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Released: 20th June 1983

1. The Trooper (Harris)
2. Cross-Eyed Mary (Anderson)

It can be argued that 'The Trooper' is the definitive song from Iron Maiden's golden era, with the single reaching number twelve in the U.K. The sleeve picture is also one of the classic Eddie pictures, which can also be found on many Maiden memorabilia from that era.

While we're on the subject of this impressive picture that all Maiden fans are familiar with, it is quite interesting to point out that it may have been inspired by an illustration that can be found on a Confederate flag whose historical origin remains unclear. Is it just a coincidence or did Riggs knowingly base his battle-hardened Eddie on the original drawing of some kind of skeleton apparently fighting for the South? In any case, Riggs's illustration is far superior to the Confederate one, as you can judge from the pictures below:

Rod Smallwood's comments are taken from the Best Of The B'Sides album booklet included in the Eddie's Archive box.

 The Trooper (Harris)
This is the same version as on the Piece Of Mind album.

Cross-Eyed Mary (Anderson)
Jethro Tull Official Website This song was originally recorded on Jethro Tull's 1971 album Aqualung. I'm not very knowledgeable about Tull, but 'Cross-Eyed Mary' appears to be a song that champions the cause of the poor, although the exact message of the song seems somewhat obscure. It describes the difficult life of a certain Mary, who struggles to survive and remain honest.

The music itself is alright, but doesn't really rise above the common B-side standard. Ironically, this Maiden version received a significant amount of radio airplay in the United States more than most of Maiden's A-side singles!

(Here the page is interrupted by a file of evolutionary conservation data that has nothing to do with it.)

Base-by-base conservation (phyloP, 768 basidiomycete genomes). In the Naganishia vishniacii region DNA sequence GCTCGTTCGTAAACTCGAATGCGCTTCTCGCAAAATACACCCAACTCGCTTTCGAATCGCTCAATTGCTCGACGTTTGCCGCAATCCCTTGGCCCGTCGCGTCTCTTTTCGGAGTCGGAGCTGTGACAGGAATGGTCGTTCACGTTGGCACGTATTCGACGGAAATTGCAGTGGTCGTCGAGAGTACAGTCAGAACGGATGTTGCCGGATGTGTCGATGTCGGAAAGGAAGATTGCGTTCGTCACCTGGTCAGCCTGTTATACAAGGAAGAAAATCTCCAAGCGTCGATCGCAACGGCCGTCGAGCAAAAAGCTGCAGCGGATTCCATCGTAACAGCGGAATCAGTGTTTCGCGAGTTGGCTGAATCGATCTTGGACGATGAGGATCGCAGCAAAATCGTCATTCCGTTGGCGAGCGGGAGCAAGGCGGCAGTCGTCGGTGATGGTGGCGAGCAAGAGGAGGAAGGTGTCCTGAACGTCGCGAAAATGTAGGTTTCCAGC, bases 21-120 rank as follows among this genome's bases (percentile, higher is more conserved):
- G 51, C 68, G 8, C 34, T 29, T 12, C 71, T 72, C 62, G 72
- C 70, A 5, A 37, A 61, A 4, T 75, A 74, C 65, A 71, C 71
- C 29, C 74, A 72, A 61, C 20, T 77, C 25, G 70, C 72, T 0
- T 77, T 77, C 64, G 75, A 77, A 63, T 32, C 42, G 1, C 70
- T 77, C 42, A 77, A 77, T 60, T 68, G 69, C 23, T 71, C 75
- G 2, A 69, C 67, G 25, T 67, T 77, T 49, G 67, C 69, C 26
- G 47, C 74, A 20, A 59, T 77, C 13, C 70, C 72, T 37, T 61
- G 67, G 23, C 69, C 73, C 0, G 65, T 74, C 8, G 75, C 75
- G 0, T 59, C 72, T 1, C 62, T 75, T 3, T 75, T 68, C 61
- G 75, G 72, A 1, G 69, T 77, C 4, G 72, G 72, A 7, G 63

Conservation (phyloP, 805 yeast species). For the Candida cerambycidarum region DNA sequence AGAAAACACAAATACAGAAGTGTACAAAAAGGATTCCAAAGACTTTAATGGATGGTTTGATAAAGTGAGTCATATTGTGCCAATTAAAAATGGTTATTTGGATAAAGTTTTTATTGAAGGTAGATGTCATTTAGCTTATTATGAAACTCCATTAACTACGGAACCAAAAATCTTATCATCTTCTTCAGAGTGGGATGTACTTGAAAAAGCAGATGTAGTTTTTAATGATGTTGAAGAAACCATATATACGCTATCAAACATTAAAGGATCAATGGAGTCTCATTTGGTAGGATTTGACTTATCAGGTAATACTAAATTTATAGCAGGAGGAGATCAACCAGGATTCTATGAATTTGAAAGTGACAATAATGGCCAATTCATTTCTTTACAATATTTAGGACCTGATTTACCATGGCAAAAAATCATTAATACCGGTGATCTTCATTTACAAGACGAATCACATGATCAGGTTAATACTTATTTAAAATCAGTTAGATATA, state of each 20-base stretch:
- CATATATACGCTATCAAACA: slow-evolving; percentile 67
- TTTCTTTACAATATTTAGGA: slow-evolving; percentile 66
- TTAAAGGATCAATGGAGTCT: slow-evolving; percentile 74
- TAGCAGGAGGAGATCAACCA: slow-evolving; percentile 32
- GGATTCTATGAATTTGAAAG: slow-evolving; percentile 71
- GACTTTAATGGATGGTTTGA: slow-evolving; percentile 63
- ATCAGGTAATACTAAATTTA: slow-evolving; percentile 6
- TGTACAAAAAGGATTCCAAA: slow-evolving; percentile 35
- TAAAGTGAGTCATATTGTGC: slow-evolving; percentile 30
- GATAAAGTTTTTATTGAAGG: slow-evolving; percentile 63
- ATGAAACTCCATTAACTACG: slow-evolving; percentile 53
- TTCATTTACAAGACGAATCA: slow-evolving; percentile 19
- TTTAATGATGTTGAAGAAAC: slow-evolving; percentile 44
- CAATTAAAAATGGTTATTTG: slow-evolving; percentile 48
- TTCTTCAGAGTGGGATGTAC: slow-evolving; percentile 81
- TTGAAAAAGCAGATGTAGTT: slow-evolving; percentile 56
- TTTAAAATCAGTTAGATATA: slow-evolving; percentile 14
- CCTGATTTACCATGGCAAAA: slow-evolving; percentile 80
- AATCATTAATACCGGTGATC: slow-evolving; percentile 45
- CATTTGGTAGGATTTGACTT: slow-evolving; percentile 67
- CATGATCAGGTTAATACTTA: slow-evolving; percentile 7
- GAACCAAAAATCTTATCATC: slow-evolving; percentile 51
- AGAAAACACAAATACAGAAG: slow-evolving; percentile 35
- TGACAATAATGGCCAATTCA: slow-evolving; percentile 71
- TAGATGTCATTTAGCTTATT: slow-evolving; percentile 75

This shows Steve and Bruce's great love of Jethro Tull. Both are big Tull fans and this is a tribute to them. Interesting enough it picked up airplay in America without any attempt at airplay from us or our label. The label were asking me to let them go to radio with it properly but I wouldn't let them. As a B-side it wasn't representative of what we did, it wasn't used on the album funnily enough it was one of the only things we ever had played on American radio, and it was "just" a B-side.

Rod Smallwood

Released 11th April 1983

1. Flight Of Icarus (Smith, Dickinson)
2. I've Got The Fire (Montrose)

Flight Of Icarus was the first Iron Maiden single to be released in the United States, where traditionally American record companies do not release singles unless they are virtually guaranteed to become hits. It also was the only Maiden single ever to receive much airplay in America, and rose as high as number twelve in the 1983 Rock Radio charts. Unsurprisingly the single was also a success in Britain, reaching number eleven on the U.K. charts.

Like the Run To The Hills single, the cover picture for Flight Of Icarus is set in the same "hell" location as The Number Of The Beast album cover, complete with the omiously spiralling clouds and leaping flames. However, unlike the Greek myth where Icarus flew too close to the sun, this ill-fated Icarus has instead flown too close to a flamethrower-wielding Eddie.

Rod Smallwood's comments are taken from the Best Of The B'Sides album booklet included in the Eddie's Archive box

Flight Of Icarus (Smith, Dickinson)
This is the same version as on the Piece Of Mind album.

I've Got The Fire (Montrose)
Montrose Paper Money 'I've Got The Fire' is a Ronnie Montrose song from his 1974 album Paper Money, which was first recorded with Sammy Hagar (who also wrote the lyrics to the song, but who wasn't credited for some obscure reason).

This is actually the second time that 'I've Got The Fire' has appeared as a Maiden B-side (it first appeared as a B-side on the Sanctuary single in 1980). However, the first version was recorded live with the first Iron Maiden line-up (Di'Anno-Murray-Stratton-Harris-Burr), while this is a proper studio version of the song featuring what is nowadays known as the classic Maiden line-up (i.e., Dickinson-Murray-Smith-Harris-McBrain). In his comment below, Rod seems to confuse the two versions.

Great live cover. We were all great Montrose fans at the time a classic B-side. This was from the second Montrose album 'Paper Money'.

Rod Smallwood



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